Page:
Of course we have technology in our galleries and classrooms and information on the Web; of course we are exploiting social media to reach and grow our audiences. . . . But we aren’t conducting art historical research differently. We aren’t working collaboratively and experimentally.James Cuno, Daily Dot Article
I start with this quote from Modernizing Art History because of its relevance to clean data. Many of the things Mr. Cuno mentions here are technologies that don’t necessarily need massive amounts of people power in cleaning data. Putting technology in galleries and classrooms is often in the form of ipads, touch screens, or laptops—technology that often can come out of the box with little effort. Putting information on the web, while it can take time to gather research and what not, is not far off writing an article or other piece of writing. Social media is much the same, while effort generally goes into putting together a content calendar, the tools themselves are relatively straightforward. And then there’s cleaning data for research which is a different bear entirely.
While visualizing data can yield fascinating results, the work that it takes to get to the point of actually analyzing the data can be incredibly time consuming. Cleaning data may seem straightforward, but often people will start cleaning data only to realize they want to do something another way. For example, maybe at first while cleaning data you decide to insert the date one way, but then midway through you change your mind. You then have to go back and make sure all of the data follows the same convention. This issue with data cleaning also points to why someone may shy away from collaborative work. Often, people have different ideas of how to best work at cleaning data, and unless the conventions are set up from the very beginning, you risk having to do work two and three times to make sure everything is consistent.
I ran into this while working on the Dictionary of Art Historians. Having started as a card catalogue in the 80s, the information contained in the dictionary has gone through many iterations, and has had several collaborators. This has resulted in several different forms of the data inside the dictionary. For example as we saw in class, the birthplace of someone may be inputted as just a country, as a city and country, as a city and country in the native tongue, there can be many different options for the form the data can take. At one point, I went through the data and cleaned up the field for home country (so one could search through the results using a faceted search that filtered only the Italian art historians or only the Germans) The problem with this field was the fact that everyone had inputted the country differently—Italy vs. Italia vs. Kingdom of Napoli. As people type something in it may come out as Frace instead of France. There can be many different problems with the data. This is one reason to advocate for controlled vocabularies that can be integrated into a database such that someone inputting data can pick from a drop down list rather than typing the data themselves.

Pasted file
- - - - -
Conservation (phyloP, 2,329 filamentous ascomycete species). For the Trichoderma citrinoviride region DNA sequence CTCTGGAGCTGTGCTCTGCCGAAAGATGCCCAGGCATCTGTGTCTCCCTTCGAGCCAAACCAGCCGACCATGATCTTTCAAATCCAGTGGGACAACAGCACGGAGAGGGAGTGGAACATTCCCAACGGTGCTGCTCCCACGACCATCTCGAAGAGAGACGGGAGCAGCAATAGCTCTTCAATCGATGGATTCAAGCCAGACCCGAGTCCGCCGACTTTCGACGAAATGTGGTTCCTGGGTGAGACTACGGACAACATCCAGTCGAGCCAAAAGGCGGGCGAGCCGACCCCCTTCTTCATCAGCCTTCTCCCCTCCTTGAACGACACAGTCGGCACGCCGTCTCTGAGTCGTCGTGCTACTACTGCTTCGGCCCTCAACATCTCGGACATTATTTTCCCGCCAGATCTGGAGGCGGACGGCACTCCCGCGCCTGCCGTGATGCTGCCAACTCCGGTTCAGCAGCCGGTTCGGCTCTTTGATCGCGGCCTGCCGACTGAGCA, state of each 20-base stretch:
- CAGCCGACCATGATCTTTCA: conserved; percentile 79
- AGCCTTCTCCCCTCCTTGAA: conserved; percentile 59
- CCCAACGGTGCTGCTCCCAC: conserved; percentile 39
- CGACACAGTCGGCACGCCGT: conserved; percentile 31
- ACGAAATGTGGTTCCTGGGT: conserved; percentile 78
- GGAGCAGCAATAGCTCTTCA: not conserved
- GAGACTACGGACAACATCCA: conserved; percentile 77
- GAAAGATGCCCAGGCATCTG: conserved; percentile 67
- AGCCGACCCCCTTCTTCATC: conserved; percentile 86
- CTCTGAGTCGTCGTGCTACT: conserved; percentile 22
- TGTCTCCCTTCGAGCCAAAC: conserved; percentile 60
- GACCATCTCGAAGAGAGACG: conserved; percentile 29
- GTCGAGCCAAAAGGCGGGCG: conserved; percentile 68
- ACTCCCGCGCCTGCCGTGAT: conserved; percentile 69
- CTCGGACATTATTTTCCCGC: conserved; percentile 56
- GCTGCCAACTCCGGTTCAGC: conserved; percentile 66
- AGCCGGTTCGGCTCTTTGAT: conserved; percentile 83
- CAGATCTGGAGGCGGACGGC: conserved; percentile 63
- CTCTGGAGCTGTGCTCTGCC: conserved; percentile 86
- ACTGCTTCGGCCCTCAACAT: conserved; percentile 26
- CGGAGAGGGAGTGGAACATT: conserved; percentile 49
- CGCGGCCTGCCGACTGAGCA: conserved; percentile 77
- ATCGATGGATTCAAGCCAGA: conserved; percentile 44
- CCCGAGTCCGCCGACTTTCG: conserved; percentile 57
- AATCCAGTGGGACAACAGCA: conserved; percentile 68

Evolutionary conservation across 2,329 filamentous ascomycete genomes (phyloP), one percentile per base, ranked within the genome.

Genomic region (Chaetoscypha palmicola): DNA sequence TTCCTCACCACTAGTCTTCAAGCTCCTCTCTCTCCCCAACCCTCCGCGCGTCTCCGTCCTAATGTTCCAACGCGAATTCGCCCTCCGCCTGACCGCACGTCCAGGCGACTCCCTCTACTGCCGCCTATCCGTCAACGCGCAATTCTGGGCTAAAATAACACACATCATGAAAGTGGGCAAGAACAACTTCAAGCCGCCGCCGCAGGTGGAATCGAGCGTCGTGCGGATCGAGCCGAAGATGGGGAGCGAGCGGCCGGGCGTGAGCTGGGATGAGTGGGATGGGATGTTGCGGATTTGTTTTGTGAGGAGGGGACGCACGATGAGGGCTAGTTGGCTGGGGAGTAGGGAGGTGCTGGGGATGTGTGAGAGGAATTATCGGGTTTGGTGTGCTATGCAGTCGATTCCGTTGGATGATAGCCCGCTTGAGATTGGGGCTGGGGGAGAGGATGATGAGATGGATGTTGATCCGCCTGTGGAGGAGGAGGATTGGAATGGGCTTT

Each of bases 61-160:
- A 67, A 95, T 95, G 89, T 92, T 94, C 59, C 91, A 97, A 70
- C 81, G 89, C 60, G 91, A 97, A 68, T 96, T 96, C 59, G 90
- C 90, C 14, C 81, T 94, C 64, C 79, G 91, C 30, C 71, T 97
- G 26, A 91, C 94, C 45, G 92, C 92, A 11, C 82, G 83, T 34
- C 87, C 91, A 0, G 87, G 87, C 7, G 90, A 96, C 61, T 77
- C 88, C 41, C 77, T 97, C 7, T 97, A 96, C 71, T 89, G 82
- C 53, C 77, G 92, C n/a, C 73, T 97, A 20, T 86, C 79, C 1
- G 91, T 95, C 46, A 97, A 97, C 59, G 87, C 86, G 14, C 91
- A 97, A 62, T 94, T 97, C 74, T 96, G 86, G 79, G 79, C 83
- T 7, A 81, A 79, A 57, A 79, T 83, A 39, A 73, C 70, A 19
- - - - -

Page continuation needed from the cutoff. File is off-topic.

One kind of data I’m thinking about working with is comparing the versions of texts of the original Diana and Actaeon myth using a tool like Voyant or venturing into Python NLTK. In order to do this it would be important to put the texts into plain text files. Then it would be important to make sure the text that is in the file, is just the story I want, as many of the versions may have other Ovidian myths before or after it. While Voyant will take stopwords out, if using a tool like NLTK the text has to go through several iterations before you can get reliable data. This involves taking out stopwords, truncating, and tokenizing, many of which are techniques that are used in search retrieval engines like google. As we learned in class, stopwords are words that occur frequently but have little meaning. These lists can be very short or very long depending on the text, and of course it’s important to remember that each language has its own stop words list. Truncating refers to combining words that have the same prefix. You may notice this in your google search if you search something like “computer science” but you get results involving the word computing. The final technique is tokenizing, which involves parsing a sentence down into words that the computer is then able to read.
In the Prown article we read, it’s clear art historians are interested in the types of research questions that can be generated by “big data”, but there is still resistance even today to using data in a formalized manner. Maybe it’s a silly thought, but I do wonder if part of the reason art historians maybe reticent to use data is because of the prep involved. Many of us work in a manner where we look at the object first and then do research later. You don’t have to do a lot of work to prep your eyes to look at the object, in a sense visual analysis gives a sort of instant gratification. While art historians are clearly detail oriented, data input and cleaning takes a sort of monotonous eye to detail that we’re not used to. This all being said, I think one can get better at data cleaning with practice and can become comfortable with inputting data in such a manner.
Maybe one day our computers will become advanced enough to read messy data, but until then we have to deal with keeping our data tidy.